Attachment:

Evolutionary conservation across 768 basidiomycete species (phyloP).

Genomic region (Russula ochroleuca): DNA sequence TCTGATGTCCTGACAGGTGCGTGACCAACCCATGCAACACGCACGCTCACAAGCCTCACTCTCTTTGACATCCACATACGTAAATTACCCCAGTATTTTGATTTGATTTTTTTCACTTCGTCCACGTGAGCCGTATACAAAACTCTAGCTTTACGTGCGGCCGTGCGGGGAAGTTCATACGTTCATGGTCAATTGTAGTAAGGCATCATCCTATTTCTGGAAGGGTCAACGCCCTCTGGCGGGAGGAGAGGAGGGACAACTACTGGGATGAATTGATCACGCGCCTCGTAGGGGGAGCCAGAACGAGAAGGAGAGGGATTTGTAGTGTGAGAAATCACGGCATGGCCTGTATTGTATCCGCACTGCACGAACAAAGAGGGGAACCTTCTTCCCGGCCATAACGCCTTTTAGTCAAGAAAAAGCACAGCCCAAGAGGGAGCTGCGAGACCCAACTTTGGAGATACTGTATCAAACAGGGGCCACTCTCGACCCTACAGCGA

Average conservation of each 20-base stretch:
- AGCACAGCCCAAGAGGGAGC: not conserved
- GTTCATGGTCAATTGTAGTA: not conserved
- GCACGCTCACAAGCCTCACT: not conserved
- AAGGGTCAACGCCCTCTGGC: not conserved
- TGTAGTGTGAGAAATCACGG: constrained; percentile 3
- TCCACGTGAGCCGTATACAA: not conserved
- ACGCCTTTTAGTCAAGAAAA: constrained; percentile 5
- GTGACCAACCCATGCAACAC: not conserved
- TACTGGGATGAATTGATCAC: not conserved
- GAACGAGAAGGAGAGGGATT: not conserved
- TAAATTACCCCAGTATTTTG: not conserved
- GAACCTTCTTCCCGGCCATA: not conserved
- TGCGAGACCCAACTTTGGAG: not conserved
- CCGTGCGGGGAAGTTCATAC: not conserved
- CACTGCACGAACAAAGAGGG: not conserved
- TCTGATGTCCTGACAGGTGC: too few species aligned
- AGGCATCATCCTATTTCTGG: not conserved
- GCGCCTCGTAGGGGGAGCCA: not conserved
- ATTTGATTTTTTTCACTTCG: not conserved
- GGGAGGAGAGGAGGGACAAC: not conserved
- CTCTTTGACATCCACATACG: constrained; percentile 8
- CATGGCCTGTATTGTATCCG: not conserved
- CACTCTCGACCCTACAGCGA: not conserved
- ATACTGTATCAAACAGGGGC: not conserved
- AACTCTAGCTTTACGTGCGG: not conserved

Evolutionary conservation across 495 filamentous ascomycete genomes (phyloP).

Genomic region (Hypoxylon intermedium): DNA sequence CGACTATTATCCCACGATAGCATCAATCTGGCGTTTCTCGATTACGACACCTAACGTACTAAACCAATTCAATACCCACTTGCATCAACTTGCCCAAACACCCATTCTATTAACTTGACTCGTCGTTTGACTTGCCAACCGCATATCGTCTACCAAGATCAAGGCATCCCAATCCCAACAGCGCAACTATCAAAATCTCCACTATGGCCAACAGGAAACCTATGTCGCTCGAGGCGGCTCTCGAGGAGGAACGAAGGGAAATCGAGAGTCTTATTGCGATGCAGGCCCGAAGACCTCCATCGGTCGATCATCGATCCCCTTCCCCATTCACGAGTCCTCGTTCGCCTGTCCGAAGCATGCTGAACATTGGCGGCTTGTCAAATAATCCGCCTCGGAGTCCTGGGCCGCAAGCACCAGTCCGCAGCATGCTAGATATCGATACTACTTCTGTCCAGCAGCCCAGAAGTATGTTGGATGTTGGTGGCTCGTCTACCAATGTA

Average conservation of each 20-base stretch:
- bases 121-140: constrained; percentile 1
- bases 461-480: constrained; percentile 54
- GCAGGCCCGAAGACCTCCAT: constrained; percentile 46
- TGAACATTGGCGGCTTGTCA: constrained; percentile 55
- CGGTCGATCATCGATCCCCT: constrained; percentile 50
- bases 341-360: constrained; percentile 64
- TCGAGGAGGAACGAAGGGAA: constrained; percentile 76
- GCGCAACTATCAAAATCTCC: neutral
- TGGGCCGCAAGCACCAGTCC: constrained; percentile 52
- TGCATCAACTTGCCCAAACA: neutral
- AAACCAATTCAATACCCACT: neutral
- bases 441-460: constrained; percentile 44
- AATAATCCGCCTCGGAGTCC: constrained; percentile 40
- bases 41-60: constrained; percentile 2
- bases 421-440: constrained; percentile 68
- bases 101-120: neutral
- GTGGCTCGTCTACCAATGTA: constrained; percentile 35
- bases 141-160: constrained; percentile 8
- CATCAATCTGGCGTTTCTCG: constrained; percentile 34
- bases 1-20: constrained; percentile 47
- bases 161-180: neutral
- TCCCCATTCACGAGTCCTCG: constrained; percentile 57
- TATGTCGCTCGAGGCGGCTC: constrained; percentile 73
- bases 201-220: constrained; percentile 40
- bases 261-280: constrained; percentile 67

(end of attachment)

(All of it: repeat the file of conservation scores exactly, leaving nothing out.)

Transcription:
Evolutionary conservation across 768 basidiomycete species (phyloP).

Genomic region (Russula ochroleuca): DNA sequence TCTGATGTCCTGACAGGTGCGTGACCAACCCATGCAACACGCACGCTCACAAGCCTCACTCTCTTTGACATCCACATACGTAAATTACCCCAGTATTTTGATTTGATTTTTTTCACTTCGTCCACGTGAGCCGTATACAAAACTCTAGCTTTACGTGCGGCCGTGCGGGGAAGTTCATACGTTCATGGTCAATTGTAGTAAGGCATCATCCTATTTCTGGAAGGGTCAACGCCCTCTGGCGGGAGGAGAGGAGGGACAACTACTGGGATGAATTGATCACGCGCCTCGTAGGGGGAGCCAGAACGAGAAGGAGAGGGATTTGTAGTGTGAGAAATCACGGCATGGCCTGTATTGTATCCGCACTGCACGAACAAAGAGGGGAACCTTCTTCCCGGCCATAACGCCTTTTAGTCAAGAAAAAGCACAGCCCAAGAGGGAGCTGCGAGACCCAACTTTGGAGATACTGTATCAAACAGGGGCCACTCTCGACCCTACAGCGA

Average conservation of each 20-base stretch:
- AGCACAGCCCAAGAGGGAGC: not conserved
- GTTCATGGTCAATTGTAGTA: not conserved
- GCACGCTCACAAGCCTCACT: not conserved
- AAGGGTCAACGCCCTCTGGC: not conserved
- TGTAGTGTGAGAAATCACGG: constrained; percentile 3
- TCCACGTGAGCCGTATACAA: not conserved
- ACGCCTTTTAGTCAAGAAAA: constrained; percentile 5
- GTGACCAACCCATGCAACAC: not conserved
- TACTGGGATGAATTGATCAC: not conserved
- GAACGAGAAGGAGAGGGATT: not conserved
- TAAATTACCCCAGTATTTTG: not conserved
- GAACCTTCTTCCCGGCCATA: not conserved
- TGCGAGACCCAACTTTGGAG: not conserved
- CCGTGCGGGGAAGTTCATAC: not conserved
- CACTGCACGAACAAAGAGGG: not conserved
- TCTGATGTCCTGACAGGTGC: too few species aligned
- AGGCATCATCCTATTTCTGG: not conserved
- GCGCCTCGTAGGGGGAGCCA: not conserved
- ATTTGATTTTTTTCACTTCG: not conserved
- GGGAGGAGAGGAGGGACAAC: not conserved
- CTCTTTGACATCCACATACG: constrained; percentile 8
- CATGGCCTGTATTGTATCCG: not conserved
- CACTCTCGACCCTACAGCGA: not conserved
- ATACTGTATCAAACAGGGGC: not conserved
- AACTCTAGCTTTACGTGCGG: not conserved

Evolutionary conservation across 495 filamentous ascomycete genomes (phyloP).

Genomic region (Hypoxylon intermedium): DNA sequence CGACTATTATCCCACGATAGCATCAATCTGGCGTTTCTCGATTACGACACCTAACGTACTAAACCAATTCAATACCCACTTGCATCAACTTGCCCAAACACCCATTCTATTAACTTGACTCGTCGTTTGACTTGCCAACCGCATATCGTCTACCAAGATCAAGGCATCCCAATCCCAACAGCGCAACTATCAAAATCTCCACTATGGCCAACAGGAAACCTATGTCGCTCGAGGCGGCTCTCGAGGAGGAACGAAGGGAAATCGAGAGTCTTATTGCGATGCAGGCCCGAAGACCTCCATCGGTCGATCATCGATCCCCTTCCCCATTCACGAGTCCTCGTTCGCCTGTCCGAAGCATGCTGAACATTGGCGGCTTGTCAAATAATCCGCCTCGGAGTCCTGGGCCGCAAGCACCAGTCCGCAGCATGCTAGATATCGATACTACTTCTGTCCAGCAGCCCAGAAGTATGTTGGATGTTGGTGGCTCGTCTACCAATGTA

Average conservation of each 20-base stretch:
- bases 121-140: constrained; percentile 1
- bases 461-480: constrained; percentile 54
- GCAGGCCCGAAGACCTCCAT: constrained; percentile 46
- TGAACATTGGCGGCTTGTCA: constrained; percentile 55
- CGGTCGATCATCGATCCCCT: constrained; percentile 50
- bases 341-360: constrained; percentile 64
- TCGAGGAGGAACGAAGGGAA: constrained; percentile 76
- GCGCAACTATCAAAATCTCC: neutral
- TGGGCCGCAAGCACCAGTCC: constrained; percentile 52
- TGCATCAACTTGCCCAAACA: neutral
- AAACCAATTCAATACCCACT: neutral
- bases 441-460: constrained; percentile 44
- AATAATCCGCCTCGGAGTCC: constrained; percentile 40
- bases 41-60: constrained; percentile 2
- bases 421-440: constrained; percentile 68
- bases 101-120: neutral
- GTGGCTCGTCTACCAATGTA: constrained; percentile 35
- bases 141-160: constrained; percentile 8
- CATCAATCTGGCGTTTCTCG: constrained; percentile 34
- bases 1-20: constrained; percentile 47
- bases 161-180: neutral
- TCCCCATTCACGAGTCCTCG: constrained; percentile 57
- TATGTCGCTCGAGGCGGCTC: constrained; percentile 73
- bases 201-220: constrained; percentile 40
- bases 261-280: constrained; percentile 67